Taking a horse to Breyerfest has been one of the things on my bucket list for years. As a child I went and watched all the demos with rapt attention, wanting to be one of the people who took part in it. This year, I got to realize that dream, and sidesaddle no less!
In 2008, a little mare named Xena’s Dark Star and I did a demo for the Rocky Mountain Horse Association, riding sidesaddle as well. It was a blast, and I’ve always wanted to do more. So when I started talking to someone about sidesaddle at Breyerfest and submitted my application, I kept my fingers crossed until the confirmation email came into my inbox, then cheered! It was really going to happen.
There were different options in costuming (because riding in normal clothing sidesaddle is boring!), so I chose one style I’d wanted to tackle for a long time: steampunk. I’m also a bit of a nerd, not going to lie, so I modeled it after a video game, Assassin’s Creed. It took a lot of hours of research and shopping (and a learned lesson not to shop while on pain meds after knee surgery, as all inhibitions are lowered), but finally all of the pieces came together and time got closer and closer. It also gave me a flimsy excuse to purchase a custom bridle I’ve been wanting forever.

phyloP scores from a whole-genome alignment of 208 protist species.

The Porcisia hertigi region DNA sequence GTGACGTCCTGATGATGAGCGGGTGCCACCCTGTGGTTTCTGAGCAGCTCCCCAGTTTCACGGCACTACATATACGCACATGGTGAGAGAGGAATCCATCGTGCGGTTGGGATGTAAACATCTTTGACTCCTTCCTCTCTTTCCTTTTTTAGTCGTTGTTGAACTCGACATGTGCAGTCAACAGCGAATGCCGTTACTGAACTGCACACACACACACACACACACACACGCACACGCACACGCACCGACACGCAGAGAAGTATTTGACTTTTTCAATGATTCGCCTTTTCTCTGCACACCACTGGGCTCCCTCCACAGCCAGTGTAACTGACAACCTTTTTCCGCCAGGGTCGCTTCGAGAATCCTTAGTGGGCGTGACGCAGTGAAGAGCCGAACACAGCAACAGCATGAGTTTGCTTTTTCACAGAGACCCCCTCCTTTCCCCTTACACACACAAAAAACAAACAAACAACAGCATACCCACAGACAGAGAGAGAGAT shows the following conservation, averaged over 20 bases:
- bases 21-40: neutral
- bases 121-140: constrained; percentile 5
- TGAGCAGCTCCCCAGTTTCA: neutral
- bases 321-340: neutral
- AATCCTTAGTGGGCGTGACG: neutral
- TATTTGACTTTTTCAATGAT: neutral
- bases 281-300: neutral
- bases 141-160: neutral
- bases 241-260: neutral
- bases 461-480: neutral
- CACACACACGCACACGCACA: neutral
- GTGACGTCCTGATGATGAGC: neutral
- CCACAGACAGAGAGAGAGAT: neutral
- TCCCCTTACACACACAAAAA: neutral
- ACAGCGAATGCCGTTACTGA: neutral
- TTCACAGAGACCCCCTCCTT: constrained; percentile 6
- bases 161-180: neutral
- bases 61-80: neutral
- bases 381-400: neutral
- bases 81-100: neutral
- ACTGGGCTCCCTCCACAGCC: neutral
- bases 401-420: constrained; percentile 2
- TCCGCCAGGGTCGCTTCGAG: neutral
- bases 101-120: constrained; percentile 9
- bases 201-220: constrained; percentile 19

Due to scheduling conflicts, I was unable to ride Rain in the demo on Friday, but was able to Saturday and Sunday. Rain had only been ridden sidesaddle twice before this, but she is typically pretty amicable to trying different things. To warm her up, I took her down to the arena by the old covered arena to stretch her legs since she’d only said hi to spectators down by the barns the day before. She showed off her athleticism on the line, but eventually settled in and offered some beautiful, forward canter. By this point people were gathering to have their models signed by the featured horse, so we had a crowd. To let her have a break, I went and chatted with people in the crowd and had them pet her to get her used to large amounts of people near her. Lots of good questions were asked and there was a lot of interest in the breed.
When it was time to ride down to the demo, Rain was in high spirits again, and I learned it is a lot easier to sit a spook in a sidesaddle! You are super secure in those seats if you use the proper position. It answered that long standing question for me – I wasn’t sure I wouldn’t ungracefully part ways from that saddle, but I had nothing to be worried about. There is a reason those ladies can jump gigantic hedges on the fox hunting field aside – it’s designed to be very secure. Down in the ring, Rain was very nervous at all the excitement and gaited the entire time, though that was very easy to sit and quite comfortable. As long as she moved forward, I let her. It was a huge rush and so much fun.
On Sunday, Rain was immediately more comfortable in the ring. Again, she gaited most of the time, but she finally decided that kids on the rail could pet her and it was all over from there. She was smitten and shamelessly begged each spectator for treats or to itch her face. I think she was a hit, because I was sitting in my truck on Sunday and saw her on a FB group for the breed.
We’ve been invited back in 2016, and the theme that year will be Carnivale. I am not sure what we are going to do as far as costume goes, but it’s going to be a ton of fun Time to break into a rhythm and figure out how to dress Rio De Janiero style. Suggestions are always appreciated!